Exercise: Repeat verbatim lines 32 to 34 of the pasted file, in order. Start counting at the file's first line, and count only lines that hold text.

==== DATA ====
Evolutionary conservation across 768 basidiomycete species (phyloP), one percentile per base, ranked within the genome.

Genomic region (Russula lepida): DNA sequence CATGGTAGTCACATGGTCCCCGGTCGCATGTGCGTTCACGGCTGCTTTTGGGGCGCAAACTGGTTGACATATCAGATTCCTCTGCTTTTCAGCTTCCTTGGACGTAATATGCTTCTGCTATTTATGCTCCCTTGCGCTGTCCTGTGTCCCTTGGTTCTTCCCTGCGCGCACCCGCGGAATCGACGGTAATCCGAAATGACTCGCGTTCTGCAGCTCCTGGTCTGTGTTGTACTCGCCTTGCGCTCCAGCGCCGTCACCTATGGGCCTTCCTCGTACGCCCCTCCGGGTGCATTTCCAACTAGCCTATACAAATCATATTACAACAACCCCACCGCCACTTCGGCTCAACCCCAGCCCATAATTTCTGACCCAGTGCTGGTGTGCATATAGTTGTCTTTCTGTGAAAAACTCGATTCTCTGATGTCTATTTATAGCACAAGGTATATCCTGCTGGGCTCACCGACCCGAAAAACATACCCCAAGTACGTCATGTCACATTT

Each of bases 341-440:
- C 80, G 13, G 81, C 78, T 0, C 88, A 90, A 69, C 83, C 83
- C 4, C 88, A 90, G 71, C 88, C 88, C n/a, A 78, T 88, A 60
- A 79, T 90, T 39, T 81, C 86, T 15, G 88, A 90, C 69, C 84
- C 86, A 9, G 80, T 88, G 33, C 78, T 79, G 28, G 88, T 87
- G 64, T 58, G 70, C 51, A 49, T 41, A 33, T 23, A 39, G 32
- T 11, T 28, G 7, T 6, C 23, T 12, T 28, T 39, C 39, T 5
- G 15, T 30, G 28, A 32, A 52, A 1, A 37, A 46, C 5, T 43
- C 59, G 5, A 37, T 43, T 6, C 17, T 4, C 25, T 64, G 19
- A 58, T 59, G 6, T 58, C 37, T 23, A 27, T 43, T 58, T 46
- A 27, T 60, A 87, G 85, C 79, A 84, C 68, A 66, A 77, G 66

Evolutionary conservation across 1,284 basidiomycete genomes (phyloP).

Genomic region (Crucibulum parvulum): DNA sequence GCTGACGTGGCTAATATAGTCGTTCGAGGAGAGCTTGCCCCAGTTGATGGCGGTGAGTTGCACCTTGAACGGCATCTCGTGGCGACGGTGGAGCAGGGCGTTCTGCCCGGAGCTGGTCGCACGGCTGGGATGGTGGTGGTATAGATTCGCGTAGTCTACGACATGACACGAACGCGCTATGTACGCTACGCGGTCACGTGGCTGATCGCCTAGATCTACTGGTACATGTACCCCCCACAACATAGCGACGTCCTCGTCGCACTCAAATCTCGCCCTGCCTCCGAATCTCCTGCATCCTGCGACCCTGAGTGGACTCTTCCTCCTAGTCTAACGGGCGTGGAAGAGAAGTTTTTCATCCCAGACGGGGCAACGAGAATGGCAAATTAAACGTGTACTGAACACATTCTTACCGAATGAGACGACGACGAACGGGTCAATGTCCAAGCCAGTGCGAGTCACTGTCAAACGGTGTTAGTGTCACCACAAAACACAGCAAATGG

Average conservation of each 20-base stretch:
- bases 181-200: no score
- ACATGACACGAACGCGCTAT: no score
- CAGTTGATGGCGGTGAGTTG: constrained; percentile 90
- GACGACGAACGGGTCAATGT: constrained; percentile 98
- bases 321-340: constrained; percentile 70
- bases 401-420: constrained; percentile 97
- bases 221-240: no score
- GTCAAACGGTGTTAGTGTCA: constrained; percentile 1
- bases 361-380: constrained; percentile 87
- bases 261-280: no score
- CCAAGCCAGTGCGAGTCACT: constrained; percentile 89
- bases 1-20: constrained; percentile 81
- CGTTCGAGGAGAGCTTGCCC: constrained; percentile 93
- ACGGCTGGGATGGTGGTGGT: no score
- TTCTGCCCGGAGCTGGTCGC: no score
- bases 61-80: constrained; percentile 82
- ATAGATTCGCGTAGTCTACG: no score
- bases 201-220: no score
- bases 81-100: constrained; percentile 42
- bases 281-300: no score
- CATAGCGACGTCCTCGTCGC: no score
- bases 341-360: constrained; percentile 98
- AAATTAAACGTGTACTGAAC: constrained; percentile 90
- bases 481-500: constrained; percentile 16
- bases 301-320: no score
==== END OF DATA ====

- bases 61-80: constrained; percentile 82
- ATAGATTCGCGTAGTCTACG: no score
- bases 201-220: no score